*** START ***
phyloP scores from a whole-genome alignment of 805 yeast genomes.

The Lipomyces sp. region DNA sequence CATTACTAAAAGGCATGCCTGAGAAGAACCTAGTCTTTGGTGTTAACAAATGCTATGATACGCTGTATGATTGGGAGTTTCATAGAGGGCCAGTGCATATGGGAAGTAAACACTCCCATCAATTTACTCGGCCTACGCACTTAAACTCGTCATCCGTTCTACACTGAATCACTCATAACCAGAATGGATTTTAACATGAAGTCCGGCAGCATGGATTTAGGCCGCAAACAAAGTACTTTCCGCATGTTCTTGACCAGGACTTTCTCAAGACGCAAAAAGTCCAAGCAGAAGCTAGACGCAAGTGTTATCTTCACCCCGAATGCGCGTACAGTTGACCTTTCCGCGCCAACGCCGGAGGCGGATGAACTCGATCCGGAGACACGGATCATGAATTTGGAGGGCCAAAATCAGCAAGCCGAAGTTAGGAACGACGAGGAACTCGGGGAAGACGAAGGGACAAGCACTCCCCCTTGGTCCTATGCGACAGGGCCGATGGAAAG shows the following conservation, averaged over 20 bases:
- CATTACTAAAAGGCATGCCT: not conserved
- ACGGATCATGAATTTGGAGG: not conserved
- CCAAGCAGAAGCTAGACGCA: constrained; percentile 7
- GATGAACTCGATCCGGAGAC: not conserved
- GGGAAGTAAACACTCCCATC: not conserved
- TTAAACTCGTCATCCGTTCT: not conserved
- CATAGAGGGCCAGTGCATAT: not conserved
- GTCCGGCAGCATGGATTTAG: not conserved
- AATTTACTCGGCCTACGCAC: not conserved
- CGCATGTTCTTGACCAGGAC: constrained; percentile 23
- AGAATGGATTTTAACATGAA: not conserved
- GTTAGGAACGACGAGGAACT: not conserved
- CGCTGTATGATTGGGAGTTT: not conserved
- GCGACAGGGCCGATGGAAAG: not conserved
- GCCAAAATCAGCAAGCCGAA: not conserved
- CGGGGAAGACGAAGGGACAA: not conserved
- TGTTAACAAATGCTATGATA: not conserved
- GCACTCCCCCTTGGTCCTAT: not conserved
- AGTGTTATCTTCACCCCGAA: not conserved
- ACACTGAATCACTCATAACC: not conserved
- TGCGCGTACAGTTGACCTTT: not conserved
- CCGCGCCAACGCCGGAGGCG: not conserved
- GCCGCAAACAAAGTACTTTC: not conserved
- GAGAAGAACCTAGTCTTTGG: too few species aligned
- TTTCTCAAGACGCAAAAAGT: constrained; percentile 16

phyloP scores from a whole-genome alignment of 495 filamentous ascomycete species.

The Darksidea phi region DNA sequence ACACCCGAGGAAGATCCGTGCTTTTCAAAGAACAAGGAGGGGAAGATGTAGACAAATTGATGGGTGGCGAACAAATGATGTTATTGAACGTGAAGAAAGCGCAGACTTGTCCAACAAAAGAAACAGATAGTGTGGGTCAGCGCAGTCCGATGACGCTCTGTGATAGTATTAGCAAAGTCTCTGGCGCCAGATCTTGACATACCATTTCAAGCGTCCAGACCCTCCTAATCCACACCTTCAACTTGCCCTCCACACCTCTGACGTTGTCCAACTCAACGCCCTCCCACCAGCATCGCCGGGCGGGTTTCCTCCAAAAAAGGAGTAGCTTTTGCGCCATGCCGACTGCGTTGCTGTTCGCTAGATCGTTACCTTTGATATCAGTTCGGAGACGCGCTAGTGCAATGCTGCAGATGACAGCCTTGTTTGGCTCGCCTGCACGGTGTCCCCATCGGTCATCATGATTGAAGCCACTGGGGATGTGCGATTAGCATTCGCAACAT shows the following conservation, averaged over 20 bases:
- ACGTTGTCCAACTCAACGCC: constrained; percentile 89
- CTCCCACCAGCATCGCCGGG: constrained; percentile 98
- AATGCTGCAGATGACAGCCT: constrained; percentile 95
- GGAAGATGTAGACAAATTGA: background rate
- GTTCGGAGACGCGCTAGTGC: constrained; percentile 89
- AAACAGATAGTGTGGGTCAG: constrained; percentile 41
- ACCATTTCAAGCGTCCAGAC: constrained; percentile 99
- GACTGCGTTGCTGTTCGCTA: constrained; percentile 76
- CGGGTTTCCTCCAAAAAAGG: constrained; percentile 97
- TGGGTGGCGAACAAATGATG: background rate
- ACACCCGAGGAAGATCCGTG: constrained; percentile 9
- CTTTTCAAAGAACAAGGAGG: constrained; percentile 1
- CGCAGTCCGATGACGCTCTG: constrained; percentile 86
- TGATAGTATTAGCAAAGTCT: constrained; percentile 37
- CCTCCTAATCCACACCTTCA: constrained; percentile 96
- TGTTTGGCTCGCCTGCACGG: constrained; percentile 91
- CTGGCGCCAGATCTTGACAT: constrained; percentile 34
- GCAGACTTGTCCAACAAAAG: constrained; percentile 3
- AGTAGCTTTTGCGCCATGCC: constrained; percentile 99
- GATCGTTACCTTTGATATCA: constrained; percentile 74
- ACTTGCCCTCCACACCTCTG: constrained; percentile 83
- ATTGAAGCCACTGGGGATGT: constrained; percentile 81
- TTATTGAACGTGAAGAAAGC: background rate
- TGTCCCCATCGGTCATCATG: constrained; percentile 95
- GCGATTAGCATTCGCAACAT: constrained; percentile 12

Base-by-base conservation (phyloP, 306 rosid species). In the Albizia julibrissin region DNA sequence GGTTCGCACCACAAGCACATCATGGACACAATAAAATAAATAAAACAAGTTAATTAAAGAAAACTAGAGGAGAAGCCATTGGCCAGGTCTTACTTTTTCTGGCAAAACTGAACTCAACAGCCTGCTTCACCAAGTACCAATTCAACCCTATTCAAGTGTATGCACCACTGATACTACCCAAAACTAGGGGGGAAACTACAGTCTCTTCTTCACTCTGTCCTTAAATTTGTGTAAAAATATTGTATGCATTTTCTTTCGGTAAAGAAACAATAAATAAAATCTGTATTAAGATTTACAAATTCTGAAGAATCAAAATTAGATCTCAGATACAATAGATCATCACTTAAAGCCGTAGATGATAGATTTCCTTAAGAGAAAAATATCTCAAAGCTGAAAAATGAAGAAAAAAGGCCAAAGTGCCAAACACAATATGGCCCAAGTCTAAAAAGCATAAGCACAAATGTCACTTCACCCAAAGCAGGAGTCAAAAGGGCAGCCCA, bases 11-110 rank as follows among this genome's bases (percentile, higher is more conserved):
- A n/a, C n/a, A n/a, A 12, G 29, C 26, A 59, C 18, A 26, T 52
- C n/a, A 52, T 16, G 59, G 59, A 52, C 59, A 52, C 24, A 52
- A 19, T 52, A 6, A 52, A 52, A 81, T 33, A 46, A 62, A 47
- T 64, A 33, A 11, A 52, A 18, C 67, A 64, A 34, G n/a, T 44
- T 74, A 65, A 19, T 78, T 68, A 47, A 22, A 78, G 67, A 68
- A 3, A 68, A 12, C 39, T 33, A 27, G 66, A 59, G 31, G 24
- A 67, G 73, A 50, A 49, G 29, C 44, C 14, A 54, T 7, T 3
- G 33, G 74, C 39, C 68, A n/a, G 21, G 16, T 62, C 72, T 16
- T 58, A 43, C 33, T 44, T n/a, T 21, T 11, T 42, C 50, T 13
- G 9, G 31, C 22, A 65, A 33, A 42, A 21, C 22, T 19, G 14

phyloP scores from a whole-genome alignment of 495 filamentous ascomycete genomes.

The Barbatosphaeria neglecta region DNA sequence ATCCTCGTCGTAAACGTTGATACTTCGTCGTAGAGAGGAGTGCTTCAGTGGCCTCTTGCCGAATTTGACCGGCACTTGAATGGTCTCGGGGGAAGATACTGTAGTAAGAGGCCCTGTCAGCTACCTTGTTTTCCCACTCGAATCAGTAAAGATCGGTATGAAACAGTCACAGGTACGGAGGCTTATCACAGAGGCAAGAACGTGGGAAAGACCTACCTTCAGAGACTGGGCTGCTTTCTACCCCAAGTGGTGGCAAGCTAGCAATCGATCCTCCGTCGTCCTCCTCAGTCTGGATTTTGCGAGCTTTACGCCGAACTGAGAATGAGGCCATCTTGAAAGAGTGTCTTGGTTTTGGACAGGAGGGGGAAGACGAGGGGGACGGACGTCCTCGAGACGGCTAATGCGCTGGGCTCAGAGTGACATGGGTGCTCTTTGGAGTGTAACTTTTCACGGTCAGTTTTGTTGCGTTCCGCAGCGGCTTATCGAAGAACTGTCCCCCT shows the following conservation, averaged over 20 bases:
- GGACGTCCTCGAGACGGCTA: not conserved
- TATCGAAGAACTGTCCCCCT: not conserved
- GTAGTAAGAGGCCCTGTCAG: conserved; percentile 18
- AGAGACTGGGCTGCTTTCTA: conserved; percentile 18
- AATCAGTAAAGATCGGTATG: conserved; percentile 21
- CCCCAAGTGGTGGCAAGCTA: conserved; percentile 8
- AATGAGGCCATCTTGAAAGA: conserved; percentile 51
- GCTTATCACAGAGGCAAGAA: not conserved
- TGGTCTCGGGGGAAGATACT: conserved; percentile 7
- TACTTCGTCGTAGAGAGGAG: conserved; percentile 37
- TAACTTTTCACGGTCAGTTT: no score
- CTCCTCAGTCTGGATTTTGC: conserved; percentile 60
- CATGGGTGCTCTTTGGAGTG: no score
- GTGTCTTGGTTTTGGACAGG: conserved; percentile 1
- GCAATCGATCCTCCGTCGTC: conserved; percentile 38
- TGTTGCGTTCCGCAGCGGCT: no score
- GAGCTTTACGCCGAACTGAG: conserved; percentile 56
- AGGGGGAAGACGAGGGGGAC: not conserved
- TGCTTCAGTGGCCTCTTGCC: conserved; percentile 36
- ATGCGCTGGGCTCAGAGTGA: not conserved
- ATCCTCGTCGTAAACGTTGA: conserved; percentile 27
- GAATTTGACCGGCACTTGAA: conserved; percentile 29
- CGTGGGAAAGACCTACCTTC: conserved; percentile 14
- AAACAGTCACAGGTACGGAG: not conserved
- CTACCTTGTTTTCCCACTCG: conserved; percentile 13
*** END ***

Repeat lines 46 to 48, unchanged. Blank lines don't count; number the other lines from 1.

- CTGGCGCCAGATCTTGACAT: constrained; percentile 34
- GCAGACTTGTCCAACAAAAG: constrained; percentile 3
- AGTAGCTTTTGCGCCATGCC: constrained; percentile 99